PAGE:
Multiple property discounts from property managers

8 Replies

Does anyone have any advice for getting discounts from a property manager for multiple properties? I currently have a PM for one property and am considering using them for a second. Things have gone well, but I've only worked with them for a year and my tenants have been about as great as you can get, so I haven't been able to see if they're really good or not. My realtor owns a PM company and wants to manage my second property, but I'm not sure if I should jump ship yet. He mentioned seeing if my current PM would be willing to offer any incentives for managing more than one property, but I have no idea how to go about asking that. Is it normal to ask for the tenant placement fee (75% first month rent) waived? Monthly fees (currently $100/month) decreased for one or both of the properties? Are 2 single families not enough to ask for any of this? Any advice is much appreciated!!

Just being a customer is enough to negotiate. We marked up every page of the contracts our different property managers gave us, even ones we only have one home with. I'd come up with what you think is a reasonable fee structure and offer it to both the property managers (assuming your happy with your RE agent and are confident they are going to do a good job on the back end for you too). See who says what. My guess is your realtor will agree to get both the houses and your current PM will play harder and lose your business. Also, a great point for your realtor giving you lesser fees is that they have income from your home purchasing and future selling that provides them an additional income stream. Might mean free or extra service on one side or the other. I was referred an off market quit claim deal and my property manager/realtor refuses to invoice me for the agreed upon referral fee because they are going to see the money through their pm fees. Beware of the cheapest service, but don't be hesitant to negotiate for better value. Good luck.

@Todd Rasmussen this is extremely helpful, thank you. If the current tenant renews with the current PM (which they might), what would be proper etiquette to move this business away? Is it as simple as "I gave you the opportunity to keep my business but you couldn't compete" or is it best to keep working with them until this tenant is out?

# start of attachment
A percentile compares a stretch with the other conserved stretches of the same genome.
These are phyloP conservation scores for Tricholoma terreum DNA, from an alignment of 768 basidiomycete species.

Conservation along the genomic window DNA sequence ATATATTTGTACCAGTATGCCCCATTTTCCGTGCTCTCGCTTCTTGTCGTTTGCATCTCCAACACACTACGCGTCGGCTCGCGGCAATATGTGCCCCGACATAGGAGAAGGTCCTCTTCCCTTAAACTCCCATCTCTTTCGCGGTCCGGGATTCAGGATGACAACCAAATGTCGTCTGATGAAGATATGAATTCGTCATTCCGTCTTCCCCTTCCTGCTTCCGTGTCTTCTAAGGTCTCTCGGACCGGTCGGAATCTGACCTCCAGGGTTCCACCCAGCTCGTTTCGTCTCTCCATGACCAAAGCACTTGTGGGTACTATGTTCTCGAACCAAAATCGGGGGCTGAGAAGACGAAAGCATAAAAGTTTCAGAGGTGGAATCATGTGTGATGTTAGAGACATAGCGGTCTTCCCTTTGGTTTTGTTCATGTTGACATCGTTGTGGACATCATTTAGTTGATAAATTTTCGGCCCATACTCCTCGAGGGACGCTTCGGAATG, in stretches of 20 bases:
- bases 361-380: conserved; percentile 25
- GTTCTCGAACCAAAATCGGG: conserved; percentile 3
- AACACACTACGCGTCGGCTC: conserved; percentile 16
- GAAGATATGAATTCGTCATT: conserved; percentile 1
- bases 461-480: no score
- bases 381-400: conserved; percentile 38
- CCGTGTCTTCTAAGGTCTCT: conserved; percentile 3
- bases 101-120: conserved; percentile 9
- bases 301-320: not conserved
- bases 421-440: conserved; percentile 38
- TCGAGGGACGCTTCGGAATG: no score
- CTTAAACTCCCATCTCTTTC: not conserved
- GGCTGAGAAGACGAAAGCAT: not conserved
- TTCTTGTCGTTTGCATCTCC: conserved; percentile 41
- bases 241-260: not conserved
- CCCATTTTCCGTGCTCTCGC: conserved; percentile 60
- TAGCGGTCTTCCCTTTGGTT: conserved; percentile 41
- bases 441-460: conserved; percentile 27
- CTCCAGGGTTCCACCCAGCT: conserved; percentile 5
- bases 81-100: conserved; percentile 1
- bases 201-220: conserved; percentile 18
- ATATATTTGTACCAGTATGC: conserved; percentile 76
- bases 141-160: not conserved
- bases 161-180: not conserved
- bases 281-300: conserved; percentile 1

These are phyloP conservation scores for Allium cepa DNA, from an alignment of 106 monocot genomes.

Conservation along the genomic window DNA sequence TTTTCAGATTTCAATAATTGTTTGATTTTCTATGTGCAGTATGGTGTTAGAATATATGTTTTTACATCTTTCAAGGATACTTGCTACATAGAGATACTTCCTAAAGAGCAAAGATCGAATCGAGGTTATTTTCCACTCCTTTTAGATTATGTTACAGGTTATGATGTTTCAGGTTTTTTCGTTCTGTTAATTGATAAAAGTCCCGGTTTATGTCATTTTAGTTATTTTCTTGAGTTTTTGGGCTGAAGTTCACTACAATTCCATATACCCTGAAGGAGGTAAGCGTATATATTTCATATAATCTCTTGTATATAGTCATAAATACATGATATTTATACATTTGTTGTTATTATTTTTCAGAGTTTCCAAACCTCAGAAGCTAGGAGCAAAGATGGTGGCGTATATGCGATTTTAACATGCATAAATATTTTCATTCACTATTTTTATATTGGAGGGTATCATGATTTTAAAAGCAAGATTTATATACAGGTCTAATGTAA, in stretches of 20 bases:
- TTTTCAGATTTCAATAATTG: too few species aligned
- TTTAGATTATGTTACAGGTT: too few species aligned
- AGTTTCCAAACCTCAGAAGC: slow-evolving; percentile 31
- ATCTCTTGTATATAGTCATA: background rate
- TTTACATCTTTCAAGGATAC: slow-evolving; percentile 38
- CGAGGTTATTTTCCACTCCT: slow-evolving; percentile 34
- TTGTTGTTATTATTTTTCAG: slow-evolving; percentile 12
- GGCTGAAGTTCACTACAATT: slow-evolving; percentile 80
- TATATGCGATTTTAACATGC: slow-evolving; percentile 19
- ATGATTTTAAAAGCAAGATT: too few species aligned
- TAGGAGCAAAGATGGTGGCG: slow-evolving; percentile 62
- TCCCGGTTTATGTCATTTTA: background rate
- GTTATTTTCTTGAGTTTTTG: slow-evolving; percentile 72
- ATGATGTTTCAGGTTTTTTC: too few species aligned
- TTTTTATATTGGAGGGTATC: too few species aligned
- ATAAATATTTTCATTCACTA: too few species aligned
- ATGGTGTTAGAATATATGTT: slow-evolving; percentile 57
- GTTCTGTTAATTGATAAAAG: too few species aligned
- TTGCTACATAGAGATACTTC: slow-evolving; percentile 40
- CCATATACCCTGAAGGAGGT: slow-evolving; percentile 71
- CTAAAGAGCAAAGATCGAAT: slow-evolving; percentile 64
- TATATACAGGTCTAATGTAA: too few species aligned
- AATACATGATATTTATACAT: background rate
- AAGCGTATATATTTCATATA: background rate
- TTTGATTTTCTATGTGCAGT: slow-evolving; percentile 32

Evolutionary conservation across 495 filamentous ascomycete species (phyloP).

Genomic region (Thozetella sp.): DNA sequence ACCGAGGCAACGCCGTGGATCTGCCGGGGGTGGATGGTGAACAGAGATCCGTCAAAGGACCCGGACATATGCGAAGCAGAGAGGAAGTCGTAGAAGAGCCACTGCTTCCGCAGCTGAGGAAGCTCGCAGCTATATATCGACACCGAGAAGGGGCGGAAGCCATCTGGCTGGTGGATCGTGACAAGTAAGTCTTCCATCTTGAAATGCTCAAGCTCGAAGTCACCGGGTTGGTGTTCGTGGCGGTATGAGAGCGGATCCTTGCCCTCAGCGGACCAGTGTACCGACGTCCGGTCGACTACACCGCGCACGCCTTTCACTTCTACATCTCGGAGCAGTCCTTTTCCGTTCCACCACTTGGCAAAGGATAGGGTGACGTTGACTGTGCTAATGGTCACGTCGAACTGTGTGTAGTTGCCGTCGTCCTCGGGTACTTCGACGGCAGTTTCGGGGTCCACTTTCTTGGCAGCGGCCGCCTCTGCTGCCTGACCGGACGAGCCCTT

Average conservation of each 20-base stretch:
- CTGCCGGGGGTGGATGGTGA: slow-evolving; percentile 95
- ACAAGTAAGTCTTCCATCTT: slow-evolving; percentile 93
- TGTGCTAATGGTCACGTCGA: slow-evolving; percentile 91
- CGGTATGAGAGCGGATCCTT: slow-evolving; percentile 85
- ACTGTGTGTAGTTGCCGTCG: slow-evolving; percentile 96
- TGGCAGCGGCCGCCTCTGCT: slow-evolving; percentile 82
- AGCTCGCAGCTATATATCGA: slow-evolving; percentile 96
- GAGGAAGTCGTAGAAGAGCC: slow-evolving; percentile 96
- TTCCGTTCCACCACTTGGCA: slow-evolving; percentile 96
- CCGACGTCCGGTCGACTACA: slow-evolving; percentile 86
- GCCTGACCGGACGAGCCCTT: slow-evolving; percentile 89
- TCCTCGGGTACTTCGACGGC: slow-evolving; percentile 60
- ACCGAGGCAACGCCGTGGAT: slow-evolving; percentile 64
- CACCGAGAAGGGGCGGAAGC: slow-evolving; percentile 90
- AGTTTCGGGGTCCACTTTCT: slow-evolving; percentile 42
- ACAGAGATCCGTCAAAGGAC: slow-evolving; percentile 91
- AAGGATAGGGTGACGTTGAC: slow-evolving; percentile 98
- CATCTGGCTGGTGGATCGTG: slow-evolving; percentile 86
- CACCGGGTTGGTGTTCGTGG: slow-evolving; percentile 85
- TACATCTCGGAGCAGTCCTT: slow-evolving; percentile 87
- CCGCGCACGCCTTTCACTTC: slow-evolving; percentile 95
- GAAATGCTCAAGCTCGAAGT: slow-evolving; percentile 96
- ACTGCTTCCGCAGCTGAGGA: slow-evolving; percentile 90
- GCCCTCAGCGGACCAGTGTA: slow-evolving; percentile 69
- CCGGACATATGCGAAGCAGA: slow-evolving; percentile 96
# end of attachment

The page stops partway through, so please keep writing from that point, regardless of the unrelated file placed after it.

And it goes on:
What we do is charge 10% gross rent for one property. 8% for 2-4 properties and from there the rate has a little more wiggle room if we'll be managing 5+ properties (these are SFH and 2-4). If they're delivering a great service they might not budge though, I know I wouldn't.

@Erica Moore I wouldn't worry too much about etiquette involved in moving business away. Don't burn bridges, but don't buy friendships either. Check your contract with them. My guess is they've covered themselves for this instance and you have to buy out their lost management fees. At that point it's a subjective decision for you to make based on cost to leave and savings at your new place. If you're going to switch, I'd have your new PM get a letter to the tenant introducing themselves and asking about renewing before the lease runs out. Guessing again, but I think that would cost you several hundred dollars if your current PM gets lease renewed before the move....

Originally posted by @Erica Moore :

@Peter T. That's my worry - they'll say they've done this great job when in reality they haven't had to do anything yet! Thank you for some insight into the actual discounts

 That's a bit ignorant. You have no idea if they have had to do anything. Their job is to handle problems, not run to you to solve them. I don't tell my clients when a tenant calls me up hysterical because of a roommate situation, or when we have to make some small repairs, or when I saved them from getting a violation notice because tenants put out trash on the wrong day. You should be happy this investment is truly passive right now.  

@Peter T. They haven't shielded me from some of those things, so it's good to know that a great property manager is supposed to. I guess when I'm thinking of things they've had to deal with, it's something larger than violations, etc.